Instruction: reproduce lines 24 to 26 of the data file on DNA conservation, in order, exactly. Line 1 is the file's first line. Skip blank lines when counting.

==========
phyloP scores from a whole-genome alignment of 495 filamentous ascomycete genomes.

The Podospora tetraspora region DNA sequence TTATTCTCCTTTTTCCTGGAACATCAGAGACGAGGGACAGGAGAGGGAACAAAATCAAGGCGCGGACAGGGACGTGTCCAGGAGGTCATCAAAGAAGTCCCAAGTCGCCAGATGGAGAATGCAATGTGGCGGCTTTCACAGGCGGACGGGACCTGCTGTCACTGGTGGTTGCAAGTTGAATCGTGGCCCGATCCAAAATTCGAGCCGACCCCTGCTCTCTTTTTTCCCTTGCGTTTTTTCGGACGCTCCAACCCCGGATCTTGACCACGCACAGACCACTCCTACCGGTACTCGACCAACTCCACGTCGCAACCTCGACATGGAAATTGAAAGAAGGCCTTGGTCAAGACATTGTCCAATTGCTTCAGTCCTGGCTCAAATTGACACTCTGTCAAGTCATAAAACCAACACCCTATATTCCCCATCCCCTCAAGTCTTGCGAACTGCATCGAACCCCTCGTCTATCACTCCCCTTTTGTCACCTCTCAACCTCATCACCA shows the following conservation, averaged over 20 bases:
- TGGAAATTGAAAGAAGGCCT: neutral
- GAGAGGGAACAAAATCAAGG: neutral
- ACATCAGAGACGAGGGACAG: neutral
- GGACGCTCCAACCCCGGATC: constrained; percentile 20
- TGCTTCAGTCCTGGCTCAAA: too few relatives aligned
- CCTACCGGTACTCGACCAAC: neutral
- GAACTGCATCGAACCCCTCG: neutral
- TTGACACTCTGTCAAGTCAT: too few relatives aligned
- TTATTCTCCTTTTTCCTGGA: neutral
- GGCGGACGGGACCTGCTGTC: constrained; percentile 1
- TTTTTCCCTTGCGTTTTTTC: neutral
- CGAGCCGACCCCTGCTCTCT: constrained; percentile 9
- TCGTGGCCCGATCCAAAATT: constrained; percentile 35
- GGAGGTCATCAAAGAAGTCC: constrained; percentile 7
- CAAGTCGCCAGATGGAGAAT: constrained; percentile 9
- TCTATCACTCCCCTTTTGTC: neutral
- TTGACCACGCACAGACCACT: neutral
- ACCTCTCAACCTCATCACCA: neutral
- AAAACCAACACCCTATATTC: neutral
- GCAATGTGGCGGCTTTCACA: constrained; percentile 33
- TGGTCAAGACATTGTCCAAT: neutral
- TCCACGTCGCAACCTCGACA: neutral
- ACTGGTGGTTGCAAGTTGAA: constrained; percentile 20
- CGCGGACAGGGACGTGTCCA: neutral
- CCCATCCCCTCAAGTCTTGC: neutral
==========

- TCCACGTCGCAACCTCGACA: neutral
- ACTGGTGGTTGCAAGTTGAA: constrained; percentile 20
- CGCGGACAGGGACGTGTCCA: neutral